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Less Than Lethal Force Technologies in Law Enforcement and Correctional Agencies

NCJ Number
Date Published
January 1994
155 pages
This study examined the extent to which less-than-lethal (LTL) weapons have been acquired and used by law enforcement and correctional agencies, the legal issues related to their use, and policies and procedures that control their deployment.
To achieve these aims, the study conducted the following activities: a survey of law enforcement and correctional agencies, case studies of selected agencies, a review of legal issues, and a review of use-of-force policies. The study concludes that over the last 20 years, the variety of LTL weapons has increased substantially. Researchers classified LTL weapons into four categories: impact weapons, chemical weapons, electrical weapons, and other LTL weapons. Descriptions are provided of the primary weapons within each of these categories. The survey of police and sheriffs departments yielded an assessment of the effectiveness of various LTL weapons. Side- handle and telescoping batons were found to be more effective than conventional batons or flashlights; OC sprays are more effective than CN or CS sprays; and projectile weapons and stunning devices have high averages for subduing suspects, citizen complaints, and officer safety, but lower scores than most other weapons for public safety. The single most important legal issue for law enforcement and correctional administrators, as well as public managers, continues to be liability for the misuse of LTL weapons. As part of the study, use-of-force policies were reviewed for 96 police and sheriffs departments. The study concludes that improvements are still needed in LTL weapon technology. A new technology should serve a real need, improve on current practice, not overburden the officer, not be prohibitively expensive, not require extensive training, not involve dedicated manpower, and involve manageable liability issues. The report provides guidance on limiting liability from LTL use, suggests improvements in policies and procedures, and recommends the development of a national database on excessive force. Extensive exhibits and appended information resources and the International Association of Chiefs of Police Use of Force Model Policy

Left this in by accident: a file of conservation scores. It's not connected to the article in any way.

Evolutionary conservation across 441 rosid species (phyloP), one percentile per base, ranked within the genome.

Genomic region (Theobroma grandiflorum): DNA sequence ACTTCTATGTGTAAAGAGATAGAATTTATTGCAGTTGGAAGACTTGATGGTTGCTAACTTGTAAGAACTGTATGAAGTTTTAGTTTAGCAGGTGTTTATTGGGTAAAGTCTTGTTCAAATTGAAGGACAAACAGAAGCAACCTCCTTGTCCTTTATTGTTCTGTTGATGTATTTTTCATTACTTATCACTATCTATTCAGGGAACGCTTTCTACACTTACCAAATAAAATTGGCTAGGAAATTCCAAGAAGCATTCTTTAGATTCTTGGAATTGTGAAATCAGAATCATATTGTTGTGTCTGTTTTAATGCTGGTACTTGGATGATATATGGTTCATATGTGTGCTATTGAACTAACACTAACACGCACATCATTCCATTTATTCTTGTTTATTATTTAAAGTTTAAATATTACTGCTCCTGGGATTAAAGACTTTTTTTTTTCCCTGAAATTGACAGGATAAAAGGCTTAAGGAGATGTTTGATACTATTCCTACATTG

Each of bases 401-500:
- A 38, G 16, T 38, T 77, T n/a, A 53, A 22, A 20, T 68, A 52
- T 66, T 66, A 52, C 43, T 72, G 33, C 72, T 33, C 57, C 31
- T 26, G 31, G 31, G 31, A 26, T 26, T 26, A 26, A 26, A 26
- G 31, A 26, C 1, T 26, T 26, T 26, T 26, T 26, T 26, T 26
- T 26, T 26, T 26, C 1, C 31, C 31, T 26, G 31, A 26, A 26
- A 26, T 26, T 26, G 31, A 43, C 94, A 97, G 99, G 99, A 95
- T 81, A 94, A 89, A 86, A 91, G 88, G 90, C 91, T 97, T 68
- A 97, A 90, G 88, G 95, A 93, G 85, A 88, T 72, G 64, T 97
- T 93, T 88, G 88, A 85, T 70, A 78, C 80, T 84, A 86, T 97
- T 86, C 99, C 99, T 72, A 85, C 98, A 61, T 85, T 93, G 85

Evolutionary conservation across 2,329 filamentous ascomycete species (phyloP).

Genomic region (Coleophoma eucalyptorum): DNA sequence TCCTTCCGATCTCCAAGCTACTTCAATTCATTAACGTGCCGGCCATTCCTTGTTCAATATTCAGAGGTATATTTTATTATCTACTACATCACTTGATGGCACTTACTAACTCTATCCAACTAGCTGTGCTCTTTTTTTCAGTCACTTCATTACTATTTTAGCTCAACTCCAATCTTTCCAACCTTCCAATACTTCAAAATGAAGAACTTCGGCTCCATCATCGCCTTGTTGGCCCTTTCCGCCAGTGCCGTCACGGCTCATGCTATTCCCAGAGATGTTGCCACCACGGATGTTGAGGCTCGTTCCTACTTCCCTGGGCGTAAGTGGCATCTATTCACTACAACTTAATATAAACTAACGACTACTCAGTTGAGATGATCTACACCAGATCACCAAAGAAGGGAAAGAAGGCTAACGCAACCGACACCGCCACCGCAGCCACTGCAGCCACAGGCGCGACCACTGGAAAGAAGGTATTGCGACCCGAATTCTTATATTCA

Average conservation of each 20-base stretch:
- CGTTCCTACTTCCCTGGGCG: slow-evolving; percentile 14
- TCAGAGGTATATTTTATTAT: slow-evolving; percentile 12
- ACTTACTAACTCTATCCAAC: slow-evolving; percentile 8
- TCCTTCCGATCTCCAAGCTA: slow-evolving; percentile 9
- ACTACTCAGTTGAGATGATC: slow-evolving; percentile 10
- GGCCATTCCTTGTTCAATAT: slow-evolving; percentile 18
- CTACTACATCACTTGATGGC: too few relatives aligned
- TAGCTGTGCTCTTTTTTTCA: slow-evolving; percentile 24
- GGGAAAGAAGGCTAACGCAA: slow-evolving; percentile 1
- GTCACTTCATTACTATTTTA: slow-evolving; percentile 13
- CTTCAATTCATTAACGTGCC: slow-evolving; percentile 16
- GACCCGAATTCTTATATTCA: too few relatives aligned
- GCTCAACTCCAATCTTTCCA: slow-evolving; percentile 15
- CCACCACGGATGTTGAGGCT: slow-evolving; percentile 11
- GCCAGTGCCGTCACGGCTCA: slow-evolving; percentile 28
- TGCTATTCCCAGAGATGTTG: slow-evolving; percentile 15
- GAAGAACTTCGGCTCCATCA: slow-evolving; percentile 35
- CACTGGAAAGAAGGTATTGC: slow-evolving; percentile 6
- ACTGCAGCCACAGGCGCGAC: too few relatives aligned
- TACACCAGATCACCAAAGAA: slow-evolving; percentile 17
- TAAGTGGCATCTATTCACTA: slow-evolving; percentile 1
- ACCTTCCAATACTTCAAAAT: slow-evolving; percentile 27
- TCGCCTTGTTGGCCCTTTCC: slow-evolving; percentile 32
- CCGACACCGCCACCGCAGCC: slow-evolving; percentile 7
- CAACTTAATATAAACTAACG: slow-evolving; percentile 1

Date Published: January 1, 1994